Tafsir Butt, the 52-year-old cyclist killed in a collision at Vauxhall Gyratory earlier this month was “always a safe cyclist” who had only used London’s “nastiest” junction once before and had come off his bike and been injured then, according to his brother.
Tauqir Butt, 55, told the Evening Standard’s David Churchill that his brother had crashed six months ago when he first used the junction, described by the London mayor’s cycling commissioner Andrew Gilligan as “genuinely dangerous”.
When he was killed, Tafsir Butt was cycling home to Battersea from an overnight shift at his job as a security guard in a building near Cannon Street.
His brother said: “He came off there about six months ago when he first used it as a short cut.
“He went to hospital and luckily he escaped with just bruising, but we pleaded with him ‘please don’t use that junction again’ because it is so dangerous.
“But that morning he did for some reason and it’s cost him his life. It was only the second time he’d used it that we know of.”
Tauqir Butt described Tafsir as a “generous, friendly man and a loving brother” who “ was loved and respected by his work colleagues.” He was due to get married in two months.
He added: “It just doesn’t seem right that cyclists are allowed to cycle there but that there isn't better conditions for them because it’s so busy. The tunnel needs to be lit up more so drivers can see better and there’s not enough room for cyclists. It needs to be sorted out. He was always such a safe cyclist who always stuck to the left-hand side of the road.”
Tafsir Butt died after a collision with a tipper truck on Parry Street, Vauxhall Gyratory at about 7am on June 2. He was on a section where four lanes of traffic meet when he was hit.
Paramedics attempted to save him but he died at the scene, the sixth cyclist to lose his life on London’s streets so far this year. The driver of the tipper truck stopped at the scene and no arrests have been made.
After Tafsir Butt’s death, Andrew Gilligan, the London mayor's cycling commissioner, told the BBC that the junction at Vauxhall "is genuinely dangerous, and is unavoidable for thousands and thousands of cyclists".
He added it was "the one I hate the most".
The junction is due to be converted to two-way traffic and include a 0.9-mile (1.4km) two-way segregated cycle track running from the Oval through Vauxhall and over Vauxhall Bridge to Pimlico.
Work is scheduled to start in Autumn following a public consultation.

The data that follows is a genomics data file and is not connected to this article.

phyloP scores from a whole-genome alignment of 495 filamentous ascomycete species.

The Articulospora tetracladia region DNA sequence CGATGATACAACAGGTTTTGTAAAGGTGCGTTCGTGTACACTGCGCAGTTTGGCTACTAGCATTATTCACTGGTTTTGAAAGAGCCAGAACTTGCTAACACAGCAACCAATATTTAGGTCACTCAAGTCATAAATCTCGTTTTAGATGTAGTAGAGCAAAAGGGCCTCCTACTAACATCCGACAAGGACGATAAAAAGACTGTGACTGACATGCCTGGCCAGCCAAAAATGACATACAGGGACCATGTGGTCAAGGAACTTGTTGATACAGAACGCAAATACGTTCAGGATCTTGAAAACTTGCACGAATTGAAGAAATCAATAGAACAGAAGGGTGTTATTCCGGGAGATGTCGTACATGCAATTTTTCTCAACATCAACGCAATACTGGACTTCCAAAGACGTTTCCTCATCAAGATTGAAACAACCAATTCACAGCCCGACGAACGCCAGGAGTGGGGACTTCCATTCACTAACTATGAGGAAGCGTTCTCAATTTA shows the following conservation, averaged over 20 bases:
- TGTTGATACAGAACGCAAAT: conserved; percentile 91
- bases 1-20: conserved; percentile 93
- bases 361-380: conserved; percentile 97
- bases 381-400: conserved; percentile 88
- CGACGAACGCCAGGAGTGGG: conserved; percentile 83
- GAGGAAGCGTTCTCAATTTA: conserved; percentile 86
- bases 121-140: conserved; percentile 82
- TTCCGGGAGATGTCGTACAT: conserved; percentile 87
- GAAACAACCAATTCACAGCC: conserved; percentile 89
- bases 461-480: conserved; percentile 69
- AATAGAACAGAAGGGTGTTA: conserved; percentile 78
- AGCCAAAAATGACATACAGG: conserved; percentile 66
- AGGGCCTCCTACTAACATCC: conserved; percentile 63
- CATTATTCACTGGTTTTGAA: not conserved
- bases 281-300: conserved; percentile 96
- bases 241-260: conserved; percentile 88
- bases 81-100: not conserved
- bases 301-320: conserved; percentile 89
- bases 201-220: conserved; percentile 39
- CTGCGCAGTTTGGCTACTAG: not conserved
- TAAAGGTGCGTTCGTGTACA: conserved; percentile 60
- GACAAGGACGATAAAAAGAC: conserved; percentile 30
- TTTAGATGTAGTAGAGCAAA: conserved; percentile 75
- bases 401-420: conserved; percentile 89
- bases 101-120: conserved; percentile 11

But following the death of Tafsir Butt, the London Cycling Campaign (LCC) called on London mayor Boris Johnson and Transport for London to fast-track the rebuilding of the junction.
Ashok Sinha, chief executive of LCC, said: "Until Vauxhall junction is redesigned, then cyclists will continue to risk death and serious injury when cycling through this location, where they're forced to jockey for position with fast cars and heavy goods vehicles weaving across several lanes of traffic."
John has been writing about bikes and cycling for over 30 years since discovering that people were mug enough to pay him for it rather than expecting him to do an honest day's work.
He was heavily involved in the mountain bike boom of the late 1980s as a racer, team manager and race promoter, and that led to writing for Mountain Biking UK magazine shortly after its inception. He got the gig by phoning up the editor and telling him the magazine was rubbish and he could do better. Rather than telling him to get lost, MBUK editor Tym Manley called John’s bluff and the rest is history.
Since then he has worked on MTB Pro magazine and was editor of Maximum Mountain Bike and Australian Mountain Bike magazines, before switching to the web in 2000 to work for CyclingNews.com. Along with road.cc founder Tony Farelly, John was on the launch team for BikeRadar.com and subsequently became editor in chief of Future Publishing’s group of cycling magazines and websites, including Cycling Plus, MBUK, What Mountain Bike and Procycling.
John has also written for Cyclist magazine, edited the BikeMagic website and was founding editor of TotalWomensCycling.com before handing over to someone far more representative of the site's main audience.
He joined road.cc in 2013. He lives in Cambridge where the lack of hills is more than made up for by the headwinds.